Overall, pro-inflammatory cytokines, especially CCL2, could potentially be used as diagnostic markers and may serve as targets for therapeutic intervention following further studies in larger cohorts. This being if they are found to alter CSF drainage pathways; cause elevated ICP through increased resistance to CSF drainage; and therefore contribute to IIH. Developing an inhibitory treatment against CCL2 elevation in patients with IIH could be advantageous in reducing this resistance of CSF drainage, possibly around the arachnoid granulations, and therefore lowering ICP.

Conclusion

Weight loss and therapies targeting HC, TNF-α and CCL2, whether separately or in combination, may be beneficial to modulate rates of CSF secretion and/or resistance to CSF drainage pathways, both factors likely contributing to the raised ICP observed in female IIH patients with obesity.

Availability of data and materials

The datasets used and/or analysed during the current study are available from the corresponding author on reasonable request.

Abbreviations

aCSF:

artificial cerebrospinal fluid

AQP-1:

aquaporin-1

CCL2:

C–C motif chemokine ligand-2

CP:

choroid plexus

CSF:

cerebrospinal fluid

ENaC:

epithelial sodium channel

HC:

hydrocortisone

HF:

high-fat diet

ICP:

intracranial pressure

IIH:

idiopathic intracranial hypertension

Na+–K+-ATPase:

sodium potassium ATPase pump

NKCC1:

Na+–K+–2Cl cotransporter

PCOS:

polycystic ovarian syndrome

SAS:

subarachnoid space

TNF-α:

tumour necrosis factor-α

VCP:

ventriculo-cisternal perfusion

VRI:

variable rate infusion

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Acknowledgements

We are grateful to the expert support of the OU Biomedical Research Unit.

Funding

This study was supported by Sheffield Teaching Hospitals NHS Foundation Trust and The Open University.

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Authors

Contributions

ZA carried out the animal studies, data analysis, and the manuscript preparation. EPB carried out the animal studies and helped to draft the manuscript. CAH and IAR supervised the study and helped to draft the manuscript. IAR, BS, JEP and AJL designed and supervised the study. All authors read and approved the final manuscript.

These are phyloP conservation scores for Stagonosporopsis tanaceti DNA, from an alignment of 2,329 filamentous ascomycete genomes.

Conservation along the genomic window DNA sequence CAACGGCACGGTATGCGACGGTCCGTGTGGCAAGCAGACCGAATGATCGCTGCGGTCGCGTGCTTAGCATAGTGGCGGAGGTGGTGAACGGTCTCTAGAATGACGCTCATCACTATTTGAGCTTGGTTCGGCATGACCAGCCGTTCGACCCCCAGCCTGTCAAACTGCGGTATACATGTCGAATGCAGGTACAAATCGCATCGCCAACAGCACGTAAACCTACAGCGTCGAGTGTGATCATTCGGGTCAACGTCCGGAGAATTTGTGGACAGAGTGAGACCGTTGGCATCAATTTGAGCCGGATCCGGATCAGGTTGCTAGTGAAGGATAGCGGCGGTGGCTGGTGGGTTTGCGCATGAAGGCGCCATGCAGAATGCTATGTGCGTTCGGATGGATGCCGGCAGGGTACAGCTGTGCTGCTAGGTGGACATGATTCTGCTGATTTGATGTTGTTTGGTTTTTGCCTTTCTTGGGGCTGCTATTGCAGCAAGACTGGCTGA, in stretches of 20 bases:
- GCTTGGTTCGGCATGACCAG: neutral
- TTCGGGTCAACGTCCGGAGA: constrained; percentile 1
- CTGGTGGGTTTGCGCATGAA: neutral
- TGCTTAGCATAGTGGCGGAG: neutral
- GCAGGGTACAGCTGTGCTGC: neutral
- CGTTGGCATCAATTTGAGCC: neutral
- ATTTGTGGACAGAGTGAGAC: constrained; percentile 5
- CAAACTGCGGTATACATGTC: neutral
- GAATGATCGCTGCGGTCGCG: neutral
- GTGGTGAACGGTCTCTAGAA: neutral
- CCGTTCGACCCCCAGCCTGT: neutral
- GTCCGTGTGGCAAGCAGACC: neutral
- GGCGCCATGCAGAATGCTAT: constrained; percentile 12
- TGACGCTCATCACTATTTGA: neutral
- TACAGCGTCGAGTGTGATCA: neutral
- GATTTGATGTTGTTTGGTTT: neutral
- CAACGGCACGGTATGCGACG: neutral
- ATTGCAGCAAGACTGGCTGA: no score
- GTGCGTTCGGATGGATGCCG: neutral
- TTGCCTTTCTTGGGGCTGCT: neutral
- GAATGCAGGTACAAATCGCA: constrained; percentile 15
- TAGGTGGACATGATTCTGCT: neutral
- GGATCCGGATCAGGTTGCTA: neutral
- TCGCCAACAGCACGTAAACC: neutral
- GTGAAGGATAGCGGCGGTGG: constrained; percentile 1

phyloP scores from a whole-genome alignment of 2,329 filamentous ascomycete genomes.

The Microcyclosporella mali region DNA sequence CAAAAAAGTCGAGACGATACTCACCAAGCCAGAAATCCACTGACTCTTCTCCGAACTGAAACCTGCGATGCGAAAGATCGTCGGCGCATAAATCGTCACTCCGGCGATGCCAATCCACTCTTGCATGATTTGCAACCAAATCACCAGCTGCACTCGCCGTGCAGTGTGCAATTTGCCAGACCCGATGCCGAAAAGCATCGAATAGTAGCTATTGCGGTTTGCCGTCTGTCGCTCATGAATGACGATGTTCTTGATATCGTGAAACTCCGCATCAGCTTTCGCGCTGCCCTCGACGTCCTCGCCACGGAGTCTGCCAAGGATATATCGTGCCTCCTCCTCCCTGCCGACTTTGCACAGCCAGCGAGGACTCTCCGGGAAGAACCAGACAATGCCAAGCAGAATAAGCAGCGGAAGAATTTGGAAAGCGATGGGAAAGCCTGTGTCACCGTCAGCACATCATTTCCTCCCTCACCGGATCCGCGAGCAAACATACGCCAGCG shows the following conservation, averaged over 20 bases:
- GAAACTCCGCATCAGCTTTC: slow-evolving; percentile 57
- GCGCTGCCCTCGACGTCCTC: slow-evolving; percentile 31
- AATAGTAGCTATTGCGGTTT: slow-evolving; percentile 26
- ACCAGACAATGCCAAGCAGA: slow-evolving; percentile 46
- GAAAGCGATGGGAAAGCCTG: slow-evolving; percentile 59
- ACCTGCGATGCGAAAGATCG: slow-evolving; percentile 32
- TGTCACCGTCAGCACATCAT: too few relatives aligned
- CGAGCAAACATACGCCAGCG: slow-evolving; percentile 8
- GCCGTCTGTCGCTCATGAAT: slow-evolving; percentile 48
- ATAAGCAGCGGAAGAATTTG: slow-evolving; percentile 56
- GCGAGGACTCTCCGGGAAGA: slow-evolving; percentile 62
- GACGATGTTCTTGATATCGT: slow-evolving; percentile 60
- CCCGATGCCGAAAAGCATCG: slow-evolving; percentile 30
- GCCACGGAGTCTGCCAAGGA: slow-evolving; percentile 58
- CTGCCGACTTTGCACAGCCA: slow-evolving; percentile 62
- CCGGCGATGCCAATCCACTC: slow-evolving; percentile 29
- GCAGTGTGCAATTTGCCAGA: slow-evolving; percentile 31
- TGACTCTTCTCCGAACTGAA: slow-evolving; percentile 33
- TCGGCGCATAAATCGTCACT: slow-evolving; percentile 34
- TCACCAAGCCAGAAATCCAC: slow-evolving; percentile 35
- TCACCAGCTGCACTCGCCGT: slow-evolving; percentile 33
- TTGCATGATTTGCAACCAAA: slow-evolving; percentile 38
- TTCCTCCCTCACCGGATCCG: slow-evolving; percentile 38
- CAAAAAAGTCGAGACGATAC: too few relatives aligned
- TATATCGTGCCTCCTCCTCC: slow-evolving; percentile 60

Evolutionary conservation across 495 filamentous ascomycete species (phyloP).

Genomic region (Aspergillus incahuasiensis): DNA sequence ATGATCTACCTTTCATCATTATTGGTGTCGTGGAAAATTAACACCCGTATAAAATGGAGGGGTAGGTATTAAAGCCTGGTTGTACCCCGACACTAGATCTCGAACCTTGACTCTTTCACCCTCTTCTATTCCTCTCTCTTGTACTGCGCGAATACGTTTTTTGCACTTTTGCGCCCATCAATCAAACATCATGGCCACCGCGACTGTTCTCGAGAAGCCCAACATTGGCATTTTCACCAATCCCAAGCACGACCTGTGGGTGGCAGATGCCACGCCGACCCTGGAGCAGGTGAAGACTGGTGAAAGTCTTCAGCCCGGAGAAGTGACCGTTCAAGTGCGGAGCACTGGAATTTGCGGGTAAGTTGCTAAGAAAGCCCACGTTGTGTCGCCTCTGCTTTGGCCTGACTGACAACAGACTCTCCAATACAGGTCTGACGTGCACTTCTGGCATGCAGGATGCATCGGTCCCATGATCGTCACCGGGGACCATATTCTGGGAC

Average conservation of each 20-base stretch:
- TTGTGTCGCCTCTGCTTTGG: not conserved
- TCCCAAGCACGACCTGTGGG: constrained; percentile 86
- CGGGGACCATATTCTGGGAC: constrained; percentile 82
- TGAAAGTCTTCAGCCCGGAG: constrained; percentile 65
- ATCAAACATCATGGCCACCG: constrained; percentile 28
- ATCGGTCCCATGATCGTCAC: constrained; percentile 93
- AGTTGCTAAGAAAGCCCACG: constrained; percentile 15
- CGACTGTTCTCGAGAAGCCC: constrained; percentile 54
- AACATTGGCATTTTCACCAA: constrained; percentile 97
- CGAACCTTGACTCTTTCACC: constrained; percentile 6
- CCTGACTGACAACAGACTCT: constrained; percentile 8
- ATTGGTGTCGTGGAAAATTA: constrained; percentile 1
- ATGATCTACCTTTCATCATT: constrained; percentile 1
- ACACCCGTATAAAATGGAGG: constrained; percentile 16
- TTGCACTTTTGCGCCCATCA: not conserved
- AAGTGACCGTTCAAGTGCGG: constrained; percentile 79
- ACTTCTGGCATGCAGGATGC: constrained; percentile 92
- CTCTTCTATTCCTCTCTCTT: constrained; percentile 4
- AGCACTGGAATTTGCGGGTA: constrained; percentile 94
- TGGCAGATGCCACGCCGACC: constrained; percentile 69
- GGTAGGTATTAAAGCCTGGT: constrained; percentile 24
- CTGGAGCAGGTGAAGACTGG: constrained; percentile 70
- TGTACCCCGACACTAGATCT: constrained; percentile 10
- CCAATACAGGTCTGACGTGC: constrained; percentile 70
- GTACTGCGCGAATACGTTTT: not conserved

Corresponding author

Correspondence to Jane E. Preston.

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Animal procedures were carried out under the Animals (Scientific Procedures Act UK 1986 revised) Home Office Project licence PPL 70/8507.

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Not applicable.

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The authors declare that they have no competing interests.

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Supplementary information

Additional file 1: Figure S1.

Food and water intake of male and female rats fed a C or HF diet. Graphs for food (a) and water (b) intake of male and female rats raised on either a C or HF diet are displayed. Figure S2. Average percentage weight gain of male rats fed a C or HF diet over a 7-week period. Readings were recorded weekly over a 7-week period (from 4 weeks of age) for both C and HF diet male rats. Average percentage weight gain was monitored prior to VCP and VRI experiments which were performed at 11 weeks of age. Figure S3. Average percentage weight gain of female rats fed a C or HF diet over a 7-week period. Readings were recorded weekly over a 7-week period (from 4 weeks of age) for HF diet rats and four week period (from 7 weeks of age) for C diet rats (extrapolated over literature female rat weights at week 0 (red line)). Average percentage weight gain was monitored prior to VCP and VRI experiments which were performed at 11 weeks of age.

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Alimajstorovic, Z., Pascual-Baixauli, E., Hawkes, C.A. et al. Cerebrospinal fluid dynamics modulation by diet and cytokines in rats. Fluids Barriers CNS 17, 10 (2020). https://doi.org/10.1186/s12987-020-0168-z

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Keywords

  • Idiopathic intracranial hypertension
  • Ventriculo-cisternal perfusion
  • Variable rate infusion
  • Raised intracranial pressure
  • Cytokines